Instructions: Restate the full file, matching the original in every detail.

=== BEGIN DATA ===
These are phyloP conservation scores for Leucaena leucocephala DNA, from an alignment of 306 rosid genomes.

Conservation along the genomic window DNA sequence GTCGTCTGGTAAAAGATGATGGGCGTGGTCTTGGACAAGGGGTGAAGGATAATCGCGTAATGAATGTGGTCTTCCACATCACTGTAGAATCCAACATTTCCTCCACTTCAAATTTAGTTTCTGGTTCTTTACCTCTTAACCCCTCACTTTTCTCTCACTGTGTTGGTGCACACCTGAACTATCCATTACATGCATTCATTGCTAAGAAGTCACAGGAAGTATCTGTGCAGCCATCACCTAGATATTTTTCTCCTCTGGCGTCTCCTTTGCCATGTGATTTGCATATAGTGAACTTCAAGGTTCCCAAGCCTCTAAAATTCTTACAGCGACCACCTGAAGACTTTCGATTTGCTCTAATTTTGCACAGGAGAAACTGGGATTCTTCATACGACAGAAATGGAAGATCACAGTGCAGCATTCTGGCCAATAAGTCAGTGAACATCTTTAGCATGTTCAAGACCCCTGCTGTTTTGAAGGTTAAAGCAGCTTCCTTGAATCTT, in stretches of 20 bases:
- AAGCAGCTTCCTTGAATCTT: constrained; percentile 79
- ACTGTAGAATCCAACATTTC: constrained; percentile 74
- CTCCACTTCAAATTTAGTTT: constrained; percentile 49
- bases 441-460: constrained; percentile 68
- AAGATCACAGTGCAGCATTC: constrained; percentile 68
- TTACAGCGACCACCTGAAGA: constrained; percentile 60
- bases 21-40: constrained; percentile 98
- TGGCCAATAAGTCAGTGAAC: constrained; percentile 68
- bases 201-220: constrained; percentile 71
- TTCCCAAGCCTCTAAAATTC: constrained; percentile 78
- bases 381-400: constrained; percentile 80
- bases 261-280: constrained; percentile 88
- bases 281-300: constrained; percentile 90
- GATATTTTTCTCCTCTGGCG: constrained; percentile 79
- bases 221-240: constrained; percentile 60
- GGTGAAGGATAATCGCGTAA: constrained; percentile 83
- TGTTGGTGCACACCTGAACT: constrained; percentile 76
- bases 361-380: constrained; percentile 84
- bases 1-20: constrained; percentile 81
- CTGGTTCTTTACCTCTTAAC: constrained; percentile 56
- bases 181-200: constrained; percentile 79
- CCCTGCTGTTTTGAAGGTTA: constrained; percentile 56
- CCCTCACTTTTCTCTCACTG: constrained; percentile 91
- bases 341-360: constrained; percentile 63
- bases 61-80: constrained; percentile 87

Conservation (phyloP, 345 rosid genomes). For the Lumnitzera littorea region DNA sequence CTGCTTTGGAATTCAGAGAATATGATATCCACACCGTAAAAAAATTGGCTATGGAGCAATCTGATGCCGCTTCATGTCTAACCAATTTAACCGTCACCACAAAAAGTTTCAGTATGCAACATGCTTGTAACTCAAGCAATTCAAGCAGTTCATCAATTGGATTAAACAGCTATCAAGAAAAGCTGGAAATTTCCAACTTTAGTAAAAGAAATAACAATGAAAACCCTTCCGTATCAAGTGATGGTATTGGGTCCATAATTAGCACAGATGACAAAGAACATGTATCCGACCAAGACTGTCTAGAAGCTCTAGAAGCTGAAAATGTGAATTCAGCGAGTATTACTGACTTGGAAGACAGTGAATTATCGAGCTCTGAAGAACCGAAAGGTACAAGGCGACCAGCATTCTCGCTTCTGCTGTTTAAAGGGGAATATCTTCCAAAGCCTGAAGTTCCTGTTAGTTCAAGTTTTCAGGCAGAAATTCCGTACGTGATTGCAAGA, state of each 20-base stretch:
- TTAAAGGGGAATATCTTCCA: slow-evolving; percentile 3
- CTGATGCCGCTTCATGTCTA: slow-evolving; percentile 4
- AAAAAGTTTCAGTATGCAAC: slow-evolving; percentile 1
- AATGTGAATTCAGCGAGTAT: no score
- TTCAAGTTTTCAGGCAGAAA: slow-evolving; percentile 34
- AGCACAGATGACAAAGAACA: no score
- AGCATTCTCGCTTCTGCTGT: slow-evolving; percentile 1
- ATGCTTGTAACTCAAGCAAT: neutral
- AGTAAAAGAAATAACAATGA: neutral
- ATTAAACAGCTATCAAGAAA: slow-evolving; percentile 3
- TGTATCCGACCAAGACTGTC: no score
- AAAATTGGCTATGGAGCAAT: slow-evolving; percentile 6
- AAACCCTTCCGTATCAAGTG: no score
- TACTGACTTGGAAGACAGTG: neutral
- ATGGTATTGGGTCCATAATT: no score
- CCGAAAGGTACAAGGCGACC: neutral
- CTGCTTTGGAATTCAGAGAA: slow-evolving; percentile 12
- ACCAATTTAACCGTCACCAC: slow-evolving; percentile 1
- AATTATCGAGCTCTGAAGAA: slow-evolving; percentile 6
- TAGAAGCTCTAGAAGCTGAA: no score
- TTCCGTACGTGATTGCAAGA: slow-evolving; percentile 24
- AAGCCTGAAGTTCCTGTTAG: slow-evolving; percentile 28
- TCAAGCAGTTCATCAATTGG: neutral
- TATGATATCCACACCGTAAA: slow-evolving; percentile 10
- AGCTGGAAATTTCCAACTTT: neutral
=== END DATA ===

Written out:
These are phyloP conservation scores for Leucaena leucocephala DNA, from an alignment of 306 rosid genomes.

Conservation along the genomic window DNA sequence GTCGTCTGGTAAAAGATGATGGGCGTGGTCTTGGACAAGGGGTGAAGGATAATCGCGTAATGAATGTGGTCTTCCACATCACTGTAGAATCCAACATTTCCTCCACTTCAAATTTAGTTTCTGGTTCTTTACCTCTTAACCCCTCACTTTTCTCTCACTGTGTTGGTGCACACCTGAACTATCCATTACATGCATTCATTGCTAAGAAGTCACAGGAAGTATCTGTGCAGCCATCACCTAGATATTTTTCTCCTCTGGCGTCTCCTTTGCCATGTGATTTGCATATAGTGAACTTCAAGGTTCCCAAGCCTCTAAAATTCTTACAGCGACCACCTGAAGACTTTCGATTTGCTCTAATTTTGCACAGGAGAAACTGGGATTCTTCATACGACAGAAATGGAAGATCACAGTGCAGCATTCTGGCCAATAAGTCAGTGAACATCTTTAGCATGTTCAAGACCCCTGCTGTTTTGAAGGTTAAAGCAGCTTCCTTGAATCTT, in stretches of 20 bases:
- AAGCAGCTTCCTTGAATCTT: constrained; percentile 79
- ACTGTAGAATCCAACATTTC: constrained; percentile 74
- CTCCACTTCAAATTTAGTTT: constrained; percentile 49
- bases 441-460: constrained; percentile 68
- AAGATCACAGTGCAGCATTC: constrained; percentile 68
- TTACAGCGACCACCTGAAGA: constrained; percentile 60
- bases 21-40: constrained; percentile 98
- TGGCCAATAAGTCAGTGAAC: constrained; percentile 68
- bases 201-220: constrained; percentile 71
- TTCCCAAGCCTCTAAAATTC: constrained; percentile 78
- bases 381-400: constrained; percentile 80
- bases 261-280: constrained; percentile 88
- bases 281-300: constrained; percentile 90
- GATATTTTTCTCCTCTGGCG: constrained; percentile 79
- bases 221-240: constrained; percentile 60
- GGTGAAGGATAATCGCGTAA: constrained; percentile 83
- TGTTGGTGCACACCTGAACT: constrained; percentile 76
- bases 361-380: constrained; percentile 84
- bases 1-20: constrained; percentile 81
- CTGGTTCTTTACCTCTTAAC: constrained; percentile 56
- bases 181-200: constrained; percentile 79
- CCCTGCTGTTTTGAAGGTTA: constrained; percentile 56
- CCCTCACTTTTCTCTCACTG: constrained; percentile 91
- bases 341-360: constrained; percentile 63
- bases 61-80: constrained; percentile 87

Conservation (phyloP, 345 rosid genomes). For the Lumnitzera littorea region DNA sequence CTGCTTTGGAATTCAGAGAATATGATATCCACACCGTAAAAAAATTGGCTATGGAGCAATCTGATGCCGCTTCATGTCTAACCAATTTAACCGTCACCACAAAAAGTTTCAGTATGCAACATGCTTGTAACTCAAGCAATTCAAGCAGTTCATCAATTGGATTAAACAGCTATCAAGAAAAGCTGGAAATTTCCAACTTTAGTAAAAGAAATAACAATGAAAACCCTTCCGTATCAAGTGATGGTATTGGGTCCATAATTAGCACAGATGACAAAGAACATGTATCCGACCAAGACTGTCTAGAAGCTCTAGAAGCTGAAAATGTGAATTCAGCGAGTATTACTGACTTGGAAGACAGTGAATTATCGAGCTCTGAAGAACCGAAAGGTACAAGGCGACCAGCATTCTCGCTTCTGCTGTTTAAAGGGGAATATCTTCCAAAGCCTGAAGTTCCTGTTAGTTCAAGTTTTCAGGCAGAAATTCCGTACGTGATTGCAAGA, state of each 20-base stretch:
- TTAAAGGGGAATATCTTCCA: slow-evolving; percentile 3
- CTGATGCCGCTTCATGTCTA: slow-evolving; percentile 4
- AAAAAGTTTCAGTATGCAAC: slow-evolving; percentile 1
- AATGTGAATTCAGCGAGTAT: no score
- TTCAAGTTTTCAGGCAGAAA: slow-evolving; percentile 34
- AGCACAGATGACAAAGAACA: no score
- AGCATTCTCGCTTCTGCTGT: slow-evolving; percentile 1
- ATGCTTGTAACTCAAGCAAT: neutral
- AGTAAAAGAAATAACAATGA: neutral
- ATTAAACAGCTATCAAGAAA: slow-evolving; percentile 3
- TGTATCCGACCAAGACTGTC: no score
- AAAATTGGCTATGGAGCAAT: slow-evolving; percentile 6
- AAACCCTTCCGTATCAAGTG: no score
- TACTGACTTGGAAGACAGTG: neutral
- ATGGTATTGGGTCCATAATT: no score
- CCGAAAGGTACAAGGCGACC: neutral
- CTGCTTTGGAATTCAGAGAA: slow-evolving; percentile 12
- ACCAATTTAACCGTCACCAC: slow-evolving; percentile 1
- AATTATCGAGCTCTGAAGAA: slow-evolving; percentile 6
- TAGAAGCTCTAGAAGCTGAA: no score
- TTCCGTACGTGATTGCAAGA: slow-evolving; percentile 24
- AAGCCTGAAGTTCCTGTTAG: slow-evolving; percentile 28
- TCAAGCAGTTCATCAATTGG: neutral
- TATGATATCCACACCGTAAA: slow-evolving; percentile 10
- AGCTGGAAATTTCCAACTTT: neutral